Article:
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Thursday, January 16, 2014

Piedmont Craftsmen

This post is long overdue:

I am thrilled and honored to annouce that I have been accepted as an Exhibiting Member of Piedmont Craftsmen's Guild!  

Good thing I finished this neckpiece with like a day to spare.

When I first moved to Winston-Salem after college, my first job was as a gallery assistant at the Piedmont Craftsmen Gallery in the downtown arts district.  The gallery features work of the over-300 exhibiting members of the guild, and it was so inspiring to be in the presence of such beautiful work from amazingly talented craftspeople from throughout the Southeastern region of the US.  Now, 10 years later, the guild has nearly 400 members and encompasses the whole United States.  

The jury process is rather rigorous.  It's a two-part process: image jury and object jury.  In the spring, the Image Jury opens, and prospective members can send in 8 images of their work to be reviewed by a jury of craftsmen members form every major craft field as well as board members and supporting members.  This is difficult in itself, as it's hard to know what each jury is looking for, as it varies from year to year.  This was actually my third time applying to the Image Jury, but the first time I was invited to continue on to the Object Jury.  The first year I applied, I showed a huge range of portfolio work, from jewelry to large raised vessels.  I was told after the Image Jury when I wasn't selected, that I had good scores, but not quite high enough to be invited to continue, that I had maybe tried to show too much of a range, and they were looking for a more cohesive body of work.  The next year, I showed work all from the same line, my SeaPods Collection, but included a few of the smaller, more production-oriented pieces.  That year, they said that again I had one of the higest scores of those not invited, but that they were looking for more unique "show-stopping" work.  So this year, I submitted images of large neckpieces from my solo show plus a couple of older pieces that fit with and actually inspired that collection, and it worked!

So, if your work is selected by the Image Jury, you are then invited to participate in the Craft Fair in November, either in a solo full booth or in a group booth for the Object Jury, where the jurors come around as a group and discuss and scrutinize your work and then vote on whether or not they think your work is up to the standards of the guild and if you should be invited to be an exhibiting member of the guild.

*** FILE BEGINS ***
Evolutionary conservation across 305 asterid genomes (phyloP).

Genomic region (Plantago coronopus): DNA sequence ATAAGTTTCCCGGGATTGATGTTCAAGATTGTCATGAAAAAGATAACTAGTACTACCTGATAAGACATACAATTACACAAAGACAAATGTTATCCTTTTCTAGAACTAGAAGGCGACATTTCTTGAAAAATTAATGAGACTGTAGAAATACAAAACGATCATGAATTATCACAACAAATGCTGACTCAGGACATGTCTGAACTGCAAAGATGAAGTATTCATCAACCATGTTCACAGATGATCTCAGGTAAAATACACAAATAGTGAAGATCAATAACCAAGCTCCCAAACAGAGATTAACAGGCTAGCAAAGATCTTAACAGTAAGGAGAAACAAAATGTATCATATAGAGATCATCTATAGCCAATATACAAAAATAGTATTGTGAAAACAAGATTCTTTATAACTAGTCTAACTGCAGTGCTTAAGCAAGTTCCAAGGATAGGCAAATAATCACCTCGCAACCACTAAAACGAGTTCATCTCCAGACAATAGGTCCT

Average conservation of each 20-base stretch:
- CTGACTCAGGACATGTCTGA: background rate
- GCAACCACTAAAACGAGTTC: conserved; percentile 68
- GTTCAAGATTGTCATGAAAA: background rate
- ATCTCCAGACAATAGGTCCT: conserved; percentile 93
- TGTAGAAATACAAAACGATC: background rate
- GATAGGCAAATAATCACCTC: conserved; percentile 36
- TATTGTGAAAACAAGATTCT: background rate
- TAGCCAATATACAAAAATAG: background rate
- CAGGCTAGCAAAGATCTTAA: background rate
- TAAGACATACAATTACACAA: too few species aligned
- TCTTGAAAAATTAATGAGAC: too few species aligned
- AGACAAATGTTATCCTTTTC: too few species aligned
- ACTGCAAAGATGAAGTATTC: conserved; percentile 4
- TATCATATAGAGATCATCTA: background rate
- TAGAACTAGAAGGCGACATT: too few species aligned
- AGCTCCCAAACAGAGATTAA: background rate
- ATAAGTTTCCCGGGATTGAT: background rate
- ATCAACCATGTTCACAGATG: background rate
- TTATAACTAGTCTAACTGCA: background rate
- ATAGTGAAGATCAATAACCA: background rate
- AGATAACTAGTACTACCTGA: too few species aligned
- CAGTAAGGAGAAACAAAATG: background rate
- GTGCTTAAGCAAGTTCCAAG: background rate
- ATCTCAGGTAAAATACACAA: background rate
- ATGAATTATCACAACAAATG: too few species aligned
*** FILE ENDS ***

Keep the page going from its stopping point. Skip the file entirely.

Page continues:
I chose to do the group jury booth because: 

1. I felt like I could best represent myself with five show-stopping pieces that were super well-crafted and cohesive as a group rather than trying to pull off a cohesive booth with all of the different lines of jewlery that I make.  They like cohesiveness, those jurors.  
2. I didn't have all of the displays and fixtures required for a high end craft fair booth, and I wasn't sure I could pull it all together in time monetarily in addition to making all of the work necessary to fill a full booth - you need a LOT of jewelry pieces to fill up a booth, let me tell you... 

Well, I'll be honest here because that's the whole point, right?  I had a crazy busy Fall.  That's why I haven't posted since August.  It was good, don't get me wrong, but craaaaazy busy.  And I suddenly realized - on October 30th - that I had written the wrong date on my calendar and that I had 2 weeks instead of almost a month left to make the two pieces I really wanted to make to go with three pieces that I had made earlier in the year for my show at Quirk.   Also, I had a smaller indie craft show scheduled for the weekend before and a trunk show scheduled for the day of installation at Piedmont Craftsmen.

Panic at the freakin' disco.  

The two pieces that I wanted to make were not started.  They weren't even planned in detail, just semi-vague ideas.  So I got on it.  And in the end, I decided to use four of the pieces that I had already completed - because really, they were all nice pieces that I was very proud of - but there was one that didn't quite fit color-scheme-wise, and one that didn't quite fit shape-wise.  So my goal was to design and make a piece that pulled them all together as a cohesive collection. 

 one more.... ready? go!

busy day of hammering: formed cones 

initial coat of enameling complete

patina, findings, assembly!

finished 18 hours before installation

yaaaaaayyyy!!! (this is the look of relief.)

the display ended up looking pretty lovely!

Not a bad way to end the show season. :)

So thanks to everyone, my wonderful family and friends, my fabulous students, my network of amazing jewelers and craftspeople for all of your support through the ups and downs.  It's been a good year.  It was the year of my first solo exhibition, the year we bought our first house, the year I was accepted to a prestigious craft guild, and by far my best year (yet!) business-wise. I'm a pretty lucky girl. So on to 2014!  I hope it's wonderful for you all!  

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